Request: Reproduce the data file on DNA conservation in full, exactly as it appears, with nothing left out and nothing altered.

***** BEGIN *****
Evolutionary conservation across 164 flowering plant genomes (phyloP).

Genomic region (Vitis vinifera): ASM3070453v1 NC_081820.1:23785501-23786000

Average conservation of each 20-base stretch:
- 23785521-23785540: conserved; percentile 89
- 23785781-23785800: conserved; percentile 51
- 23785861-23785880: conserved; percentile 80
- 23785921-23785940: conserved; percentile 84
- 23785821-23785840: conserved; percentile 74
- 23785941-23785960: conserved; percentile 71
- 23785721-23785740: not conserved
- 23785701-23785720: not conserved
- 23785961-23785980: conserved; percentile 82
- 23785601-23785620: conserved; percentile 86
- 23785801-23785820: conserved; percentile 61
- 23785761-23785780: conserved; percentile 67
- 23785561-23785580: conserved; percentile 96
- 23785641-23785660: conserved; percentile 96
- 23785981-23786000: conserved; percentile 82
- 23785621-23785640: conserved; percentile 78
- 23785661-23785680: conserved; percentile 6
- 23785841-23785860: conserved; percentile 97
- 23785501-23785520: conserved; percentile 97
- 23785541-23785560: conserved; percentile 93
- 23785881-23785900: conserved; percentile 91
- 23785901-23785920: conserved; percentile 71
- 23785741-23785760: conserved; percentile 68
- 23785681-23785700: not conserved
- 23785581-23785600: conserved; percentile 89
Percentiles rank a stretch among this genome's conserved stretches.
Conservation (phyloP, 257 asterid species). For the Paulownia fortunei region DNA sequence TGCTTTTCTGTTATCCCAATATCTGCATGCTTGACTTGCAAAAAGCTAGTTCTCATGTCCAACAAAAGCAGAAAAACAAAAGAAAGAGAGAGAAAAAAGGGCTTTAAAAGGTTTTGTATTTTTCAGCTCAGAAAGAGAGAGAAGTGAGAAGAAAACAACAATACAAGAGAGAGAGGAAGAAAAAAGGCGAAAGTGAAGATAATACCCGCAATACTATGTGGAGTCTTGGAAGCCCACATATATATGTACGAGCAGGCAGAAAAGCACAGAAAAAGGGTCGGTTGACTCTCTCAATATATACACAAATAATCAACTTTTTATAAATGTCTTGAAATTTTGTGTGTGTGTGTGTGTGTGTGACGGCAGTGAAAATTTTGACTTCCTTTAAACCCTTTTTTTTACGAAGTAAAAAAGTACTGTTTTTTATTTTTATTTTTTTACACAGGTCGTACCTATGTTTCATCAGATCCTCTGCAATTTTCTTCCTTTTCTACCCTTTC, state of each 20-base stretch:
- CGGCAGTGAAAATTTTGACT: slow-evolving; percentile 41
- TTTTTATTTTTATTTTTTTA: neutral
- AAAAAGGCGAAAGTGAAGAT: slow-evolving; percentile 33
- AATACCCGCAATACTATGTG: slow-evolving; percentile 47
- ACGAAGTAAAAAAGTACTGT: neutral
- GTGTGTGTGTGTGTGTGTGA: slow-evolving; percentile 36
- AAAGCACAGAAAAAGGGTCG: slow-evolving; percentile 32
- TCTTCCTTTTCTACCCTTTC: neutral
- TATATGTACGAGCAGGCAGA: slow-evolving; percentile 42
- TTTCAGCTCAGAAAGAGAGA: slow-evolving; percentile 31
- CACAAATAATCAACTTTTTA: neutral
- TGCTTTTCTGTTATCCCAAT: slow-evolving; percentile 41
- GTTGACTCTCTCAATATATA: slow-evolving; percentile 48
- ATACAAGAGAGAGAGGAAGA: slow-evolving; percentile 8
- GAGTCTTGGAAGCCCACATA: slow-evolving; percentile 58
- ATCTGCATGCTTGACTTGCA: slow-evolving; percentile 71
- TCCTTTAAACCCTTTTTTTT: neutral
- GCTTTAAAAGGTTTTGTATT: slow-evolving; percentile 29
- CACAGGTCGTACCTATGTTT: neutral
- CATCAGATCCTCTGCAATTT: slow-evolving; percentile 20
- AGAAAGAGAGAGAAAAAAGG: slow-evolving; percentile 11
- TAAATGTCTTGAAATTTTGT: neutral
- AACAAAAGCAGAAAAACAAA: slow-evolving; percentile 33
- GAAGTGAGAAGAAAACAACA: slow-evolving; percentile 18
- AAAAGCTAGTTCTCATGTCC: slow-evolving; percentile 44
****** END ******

Evolutionary conservation across 164 flowering plant genomes (phyloP).

Genomic region (Vitis vinifera): ASM3070453v1 NC_081820.1:23785501-23786000

Average conservation of each 20-base stretch:
- 23785521-23785540: conserved; percentile 89
- 23785781-23785800: conserved; percentile 51
- 23785861-23785880: conserved; percentile 80
- 23785921-23785940: conserved; percentile 84
- 23785821-23785840: conserved; percentile 74
- 23785941-23785960: conserved; percentile 71
- 23785721-23785740: not conserved
- 23785701-23785720: not conserved
- 23785961-23785980: conserved; percentile 82
- 23785601-23785620: conserved; percentile 86
- 23785801-23785820: conserved; percentile 61
- 23785761-23785780: conserved; percentile 67
- 23785561-23785580: conserved; percentile 96
- 23785641-23785660: conserved; percentile 96
- 23785981-23786000: conserved; percentile 82
- 23785621-23785640: conserved; percentile 78
- 23785661-23785680: conserved; percentile 6
- 23785841-23785860: conserved; percentile 97
- 23785501-23785520: conserved; percentile 97
- 23785541-23785560: conserved; percentile 93
- 23785881-23785900: conserved; percentile 91
- 23785901-23785920: conserved; percentile 71
- 23785741-23785760: conserved; percentile 68
- 23785681-23785700: not conserved
- 23785581-23785600: conserved; percentile 89
Percentiles rank a stretch among this genome's conserved stretches.
Conservation (phyloP, 257 asterid species). For the Paulownia fortunei region DNA sequence TGCTTTTCTGTTATCCCAATATCTGCATGCTTGACTTGCAAAAAGCTAGTTCTCATGTCCAACAAAAGCAGAAAAACAAAAGAAAGAGAGAGAAAAAAGGGCTTTAAAAGGTTTTGTATTTTTCAGCTCAGAAAGAGAGAGAAGTGAGAAGAAAACAACAATACAAGAGAGAGAGGAAGAAAAAAGGCGAAAGTGAAGATAATACCCGCAATACTATGTGGAGTCTTGGAAGCCCACATATATATGTACGAGCAGGCAGAAAAGCACAGAAAAAGGGTCGGTTGACTCTCTCAATATATACACAAATAATCAACTTTTTATAAATGTCTTGAAATTTTGTGTGTGTGTGTGTGTGTGTGACGGCAGTGAAAATTTTGACTTCCTTTAAACCCTTTTTTTTACGAAGTAAAAAAGTACTGTTTTTTATTTTTATTTTTTTACACAGGTCGTACCTATGTTTCATCAGATCCTCTGCAATTTTCTTCCTTTTCTACCCTTTC, state of each 20-base stretch:
- CGGCAGTGAAAATTTTGACT: slow-evolving; percentile 41
- TTTTTATTTTTATTTTTTTA: neutral
- AAAAAGGCGAAAGTGAAGAT: slow-evolving; percentile 33
- AATACCCGCAATACTATGTG: slow-evolving; percentile 47
- ACGAAGTAAAAAAGTACTGT: neutral
- GTGTGTGTGTGTGTGTGTGA: slow-evolving; percentile 36
- AAAGCACAGAAAAAGGGTCG: slow-evolving; percentile 32
- TCTTCCTTTTCTACCCTTTC: neutral
- TATATGTACGAGCAGGCAGA: slow-evolving; percentile 42
- TTTCAGCTCAGAAAGAGAGA: slow-evolving; percentile 31
- CACAAATAATCAACTTTTTA: neutral
- TGCTTTTCTGTTATCCCAAT: slow-evolving; percentile 41
- GTTGACTCTCTCAATATATA: slow-evolving; percentile 48
- ATACAAGAGAGAGAGGAAGA: slow-evolving; percentile 8
- GAGTCTTGGAAGCCCACATA: slow-evolving; percentile 58
- ATCTGCATGCTTGACTTGCA: slow-evolving; percentile 71
- TCCTTTAAACCCTTTTTTTT: neutral
- GCTTTAAAAGGTTTTGTATT: slow-evolving; percentile 29
- CACAGGTCGTACCTATGTTT: neutral
- CATCAGATCCTCTGCAATTT: slow-evolving; percentile 20
- AGAAAGAGAGAGAAAAAAGG: slow-evolving; percentile 11
- TAAATGTCTTGAAATTTTGT: neutral
- AACAAAAGCAGAAAAACAAA: slow-evolving; percentile 33
- GAAGTGAGAAGAAAACAACA: slow-evolving; percentile 18
- AAAAGCTAGTTCTCATGTCC: slow-evolving; percentile 44